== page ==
Income from fish farming activities (₦)
20,000 (55.60 USD) and above50100%
Table 2. Fish farming practices and characteristics in Jos.
Table 2. Fish farming practices and characteristics in Jos.
VariablesNumber of Respondents Percentage of Responses
Land tenure
Family-owned land3468%
Own land1428%
Rented land24%
Location of fish farms
Practiced fish farming at home918%
Practiced fish farming at other locations4182%
Number of days attending to fish farms
5 to 6 days per week1632%
7 days per week3468%
Number of fish ponds on the farm
1 to 5 ponds1428%
6 to 10 ponds3468%
≥11 ponds24%
Number of fish per pond
≤300 fish714%
301 to 40048%
401 to 500 fish510%
>500 fish3468%
Type of pond
Concrete pond3570%
Concrete stone pond1224%
Earthen pond36%
Marketed weight of fish
≤2 kg4590%
2 to 3 kg24%
4 to 5 kg36%
Table 3. Employment generated through fish farming in Jos.
Table 3. Employment generated through fish farming in Jos.
Number of Employees per Respondent1–2 Workers25.0%
3–4 workers75.0%
Type of employmentPart-time56.2%
Salaries of employees per month≤₦15,000 (41.67 USD)25.0%
>₦15,001 (41.67 USD)75.0%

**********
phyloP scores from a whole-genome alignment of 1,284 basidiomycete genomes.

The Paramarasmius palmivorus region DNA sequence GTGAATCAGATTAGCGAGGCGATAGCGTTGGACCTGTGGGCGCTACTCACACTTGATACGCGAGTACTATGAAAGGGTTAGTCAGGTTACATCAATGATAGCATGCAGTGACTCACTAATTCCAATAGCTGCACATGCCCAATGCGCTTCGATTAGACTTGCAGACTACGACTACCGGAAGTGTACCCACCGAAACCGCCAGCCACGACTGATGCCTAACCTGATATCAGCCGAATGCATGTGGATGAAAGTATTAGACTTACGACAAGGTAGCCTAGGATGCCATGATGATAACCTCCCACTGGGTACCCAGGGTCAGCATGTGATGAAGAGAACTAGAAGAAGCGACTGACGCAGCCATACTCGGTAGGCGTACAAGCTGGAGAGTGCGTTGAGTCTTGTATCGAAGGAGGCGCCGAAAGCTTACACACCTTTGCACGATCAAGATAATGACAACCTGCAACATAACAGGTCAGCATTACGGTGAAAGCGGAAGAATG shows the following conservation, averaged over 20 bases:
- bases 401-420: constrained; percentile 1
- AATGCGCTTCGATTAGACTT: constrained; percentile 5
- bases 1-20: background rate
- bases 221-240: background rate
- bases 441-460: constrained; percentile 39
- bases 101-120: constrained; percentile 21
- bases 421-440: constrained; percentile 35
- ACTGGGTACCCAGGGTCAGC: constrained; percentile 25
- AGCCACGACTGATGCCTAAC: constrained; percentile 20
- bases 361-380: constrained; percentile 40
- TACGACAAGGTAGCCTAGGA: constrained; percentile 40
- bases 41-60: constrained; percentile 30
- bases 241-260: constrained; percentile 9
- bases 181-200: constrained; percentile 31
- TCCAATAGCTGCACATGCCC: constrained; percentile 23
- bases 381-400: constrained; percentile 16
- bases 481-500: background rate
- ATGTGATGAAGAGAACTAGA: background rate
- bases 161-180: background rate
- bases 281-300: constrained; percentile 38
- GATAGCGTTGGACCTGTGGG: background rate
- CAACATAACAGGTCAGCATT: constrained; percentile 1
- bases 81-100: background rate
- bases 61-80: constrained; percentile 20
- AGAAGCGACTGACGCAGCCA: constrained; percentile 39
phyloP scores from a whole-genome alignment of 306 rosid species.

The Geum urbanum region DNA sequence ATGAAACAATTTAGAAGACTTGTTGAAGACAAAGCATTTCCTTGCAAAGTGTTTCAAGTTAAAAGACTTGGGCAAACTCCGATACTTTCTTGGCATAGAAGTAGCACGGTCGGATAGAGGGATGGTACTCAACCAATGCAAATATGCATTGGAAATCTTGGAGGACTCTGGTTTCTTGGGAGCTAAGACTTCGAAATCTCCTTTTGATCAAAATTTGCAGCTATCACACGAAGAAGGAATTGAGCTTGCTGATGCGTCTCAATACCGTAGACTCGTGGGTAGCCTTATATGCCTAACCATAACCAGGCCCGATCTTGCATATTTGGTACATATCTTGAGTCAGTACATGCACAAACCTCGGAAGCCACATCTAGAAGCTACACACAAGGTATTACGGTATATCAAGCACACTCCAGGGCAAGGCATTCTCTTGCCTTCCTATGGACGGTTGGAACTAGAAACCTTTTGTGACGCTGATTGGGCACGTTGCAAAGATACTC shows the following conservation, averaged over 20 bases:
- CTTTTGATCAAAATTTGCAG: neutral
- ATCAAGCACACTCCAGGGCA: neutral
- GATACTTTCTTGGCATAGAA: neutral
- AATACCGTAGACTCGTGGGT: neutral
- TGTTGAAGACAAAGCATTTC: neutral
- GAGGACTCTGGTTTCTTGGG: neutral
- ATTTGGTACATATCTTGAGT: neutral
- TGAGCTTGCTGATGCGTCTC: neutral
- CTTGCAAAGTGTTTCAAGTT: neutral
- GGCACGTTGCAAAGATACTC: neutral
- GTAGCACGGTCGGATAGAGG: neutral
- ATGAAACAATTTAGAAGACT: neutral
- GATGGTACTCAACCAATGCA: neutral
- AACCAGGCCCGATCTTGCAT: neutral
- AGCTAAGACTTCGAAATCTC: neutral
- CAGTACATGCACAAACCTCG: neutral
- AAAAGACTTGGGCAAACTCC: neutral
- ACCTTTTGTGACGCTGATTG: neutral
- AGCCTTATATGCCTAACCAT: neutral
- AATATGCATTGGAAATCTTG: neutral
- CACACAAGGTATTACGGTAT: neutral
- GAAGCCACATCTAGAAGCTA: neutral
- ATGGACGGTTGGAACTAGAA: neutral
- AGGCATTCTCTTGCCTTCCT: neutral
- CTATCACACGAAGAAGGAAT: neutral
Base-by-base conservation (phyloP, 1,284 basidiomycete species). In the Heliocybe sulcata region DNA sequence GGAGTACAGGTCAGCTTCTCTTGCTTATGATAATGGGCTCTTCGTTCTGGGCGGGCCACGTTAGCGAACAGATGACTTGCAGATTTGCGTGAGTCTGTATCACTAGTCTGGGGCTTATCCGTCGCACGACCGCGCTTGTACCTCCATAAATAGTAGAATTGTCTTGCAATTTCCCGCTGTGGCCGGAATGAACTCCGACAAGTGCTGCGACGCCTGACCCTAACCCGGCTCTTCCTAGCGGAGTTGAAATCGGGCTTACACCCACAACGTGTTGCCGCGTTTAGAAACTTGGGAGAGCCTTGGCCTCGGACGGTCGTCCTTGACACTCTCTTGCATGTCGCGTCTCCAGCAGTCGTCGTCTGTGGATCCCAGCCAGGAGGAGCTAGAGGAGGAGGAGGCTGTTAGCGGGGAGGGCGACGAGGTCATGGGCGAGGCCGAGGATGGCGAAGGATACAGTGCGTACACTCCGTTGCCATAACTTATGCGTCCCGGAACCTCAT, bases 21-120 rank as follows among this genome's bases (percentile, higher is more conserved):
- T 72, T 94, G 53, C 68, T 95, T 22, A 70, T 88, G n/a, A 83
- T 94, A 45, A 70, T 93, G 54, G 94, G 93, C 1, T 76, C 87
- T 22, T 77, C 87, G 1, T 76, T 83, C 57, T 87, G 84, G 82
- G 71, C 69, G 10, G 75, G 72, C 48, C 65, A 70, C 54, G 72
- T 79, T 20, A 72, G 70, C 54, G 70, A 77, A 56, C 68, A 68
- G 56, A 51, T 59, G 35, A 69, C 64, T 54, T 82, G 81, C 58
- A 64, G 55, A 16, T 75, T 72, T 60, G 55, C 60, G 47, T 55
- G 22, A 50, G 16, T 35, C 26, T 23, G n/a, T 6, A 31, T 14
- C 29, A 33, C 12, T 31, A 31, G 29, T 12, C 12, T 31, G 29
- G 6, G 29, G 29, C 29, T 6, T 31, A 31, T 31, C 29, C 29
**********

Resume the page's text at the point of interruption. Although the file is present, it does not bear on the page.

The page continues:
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Wuyep, S.Z.; Rampedi, I.T. Urban Fish Farming in Jos, Nigeria: Contributions towards Employment Opportunities, Income Generation, and Poverty Alleviation for Improved Livelihoods. Agriculture 2018, 8, 110.

AMA Style

Wuyep SZ, Rampedi IT. Urban Fish Farming in Jos, Nigeria: Contributions towards Employment Opportunities, Income Generation, and Poverty Alleviation for Improved Livelihoods. Agriculture. 2018; 8(7):110.

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Wuyep, Solomon Zitta, and Isaac Tebogo Rampedi. 2018. "Urban Fish Farming in Jos, Nigeria: Contributions towards Employment Opportunities, Income Generation, and Poverty Alleviation for Improved Livelihoods" Agriculture 8, no. 7: 110.